Got myself a set of a set of 11-54 gauge "Beefy" strings for my guitar with a floating bridge. Prior to these I had a set of "hybrid slinkies". When tuned up to drop C the bridge is being pulled high into the air; I don't want to tune it to standard in case something breaks. There are currently 3 springs on the underside of the bridge and no more space for a fourth.

Any ideas, can stronger springs be purchased, a vertical bridge is acceptable or just stick with skinnier strings?

The action is also awfully high, i'm guessing the truss rod needs to be tightened too- would any harm be done to the neck with the extra tension?

first tings first see if you can tighten the spings to do that in the spring cavity theres a claw that has screw that go into you guitar and screw those in to tighten the springs
if its not enough you can get an ectra sping if you guitar has room in it for it and id you need more srping tension make it so that the springs are set upu like this
/ l \
and if all else fails i guess you can buy stronger springs but im at a loss to where to getthme for sure ust ask your local musciain store
im lucky i didnt need new string when i went up a couple guages

edit forgot to mention the truss rod
after the tension has been balanced on your guitar
the neck might be a bit bowed just tighten the truss rod 1/8 of a turn at a time and let it set for an hour or so and see if it made a difference
good luck
Last edited by supersac at Dec 30, 2011,
i'm not familiar with floyd roses but on a strat style trem you can tighten the screws in the back that are holding the strings. thighten them until the bridge comes back to normal position.
after this look down the neck of the guitar and see if it is curved. if the tension is too much the neck will bow forward and you will need to tighten the truss rod. be very careful when adjusting the truss rod. just adjust it a tiny bit and give it a few hours. then check it again and see if you need to adjust it more. you do not want to "over" adjust it though.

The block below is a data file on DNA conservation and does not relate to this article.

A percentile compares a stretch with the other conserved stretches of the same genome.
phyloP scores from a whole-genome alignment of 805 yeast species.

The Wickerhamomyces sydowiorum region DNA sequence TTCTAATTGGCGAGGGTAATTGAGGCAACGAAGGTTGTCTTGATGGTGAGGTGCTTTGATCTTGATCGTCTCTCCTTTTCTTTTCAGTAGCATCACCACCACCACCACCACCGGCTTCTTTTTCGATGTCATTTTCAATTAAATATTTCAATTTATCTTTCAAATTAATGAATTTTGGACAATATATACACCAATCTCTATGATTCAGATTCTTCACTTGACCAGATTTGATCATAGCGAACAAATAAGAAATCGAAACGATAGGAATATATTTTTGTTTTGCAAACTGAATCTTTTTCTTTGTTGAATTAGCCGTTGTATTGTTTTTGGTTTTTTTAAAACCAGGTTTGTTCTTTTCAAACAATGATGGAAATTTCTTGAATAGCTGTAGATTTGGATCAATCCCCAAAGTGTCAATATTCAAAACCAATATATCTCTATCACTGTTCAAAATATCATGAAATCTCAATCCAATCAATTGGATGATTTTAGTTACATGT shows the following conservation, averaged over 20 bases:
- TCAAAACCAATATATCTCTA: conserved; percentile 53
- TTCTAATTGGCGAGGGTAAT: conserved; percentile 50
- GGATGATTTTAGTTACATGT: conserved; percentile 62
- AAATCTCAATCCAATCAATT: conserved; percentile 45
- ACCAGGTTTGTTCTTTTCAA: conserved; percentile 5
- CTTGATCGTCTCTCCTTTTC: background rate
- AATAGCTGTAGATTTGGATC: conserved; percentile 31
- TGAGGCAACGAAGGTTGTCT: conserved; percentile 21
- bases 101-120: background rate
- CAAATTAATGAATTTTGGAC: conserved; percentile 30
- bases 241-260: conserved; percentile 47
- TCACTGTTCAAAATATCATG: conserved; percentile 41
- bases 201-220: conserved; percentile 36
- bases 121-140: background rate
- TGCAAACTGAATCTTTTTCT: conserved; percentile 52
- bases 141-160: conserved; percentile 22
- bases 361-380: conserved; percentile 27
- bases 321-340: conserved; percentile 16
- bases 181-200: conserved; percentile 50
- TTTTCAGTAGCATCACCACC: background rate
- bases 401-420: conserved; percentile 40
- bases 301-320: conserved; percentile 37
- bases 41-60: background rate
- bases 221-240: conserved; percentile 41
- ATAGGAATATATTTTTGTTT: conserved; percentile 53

If you're going to use thick strings then you need to rebalance the Floyd. That means tightening the springs, adding a spring or two (there will be space, every Floyd can take up to 5 springs) and raising the action very slightly.

You don't get many options with Floyds. It's all a balancing act. You want good action on the Floyd and low playing action then you need to use light strings and use a common tuning like E Standard or Drop D. You want to use heavy strings and tune down a lot then you need to adjust accordingly and accept the guitar may not be as playable and the Floyd's movement may be more limited. That's the price you pay for having a floating bridge.
Quote by grohl1987
(there will be space, every Floyd can take up to 5 springs)

Oops didn't see the other two holes in the tremolo block, ill grab myself a pair of springs then and adjust it up, cheers for the replies guys.
If there still doesn't do it you can get some of these.


Those are stiffer shorter springs like the ones that come with the Gotoh 1996 floyd style tremolo.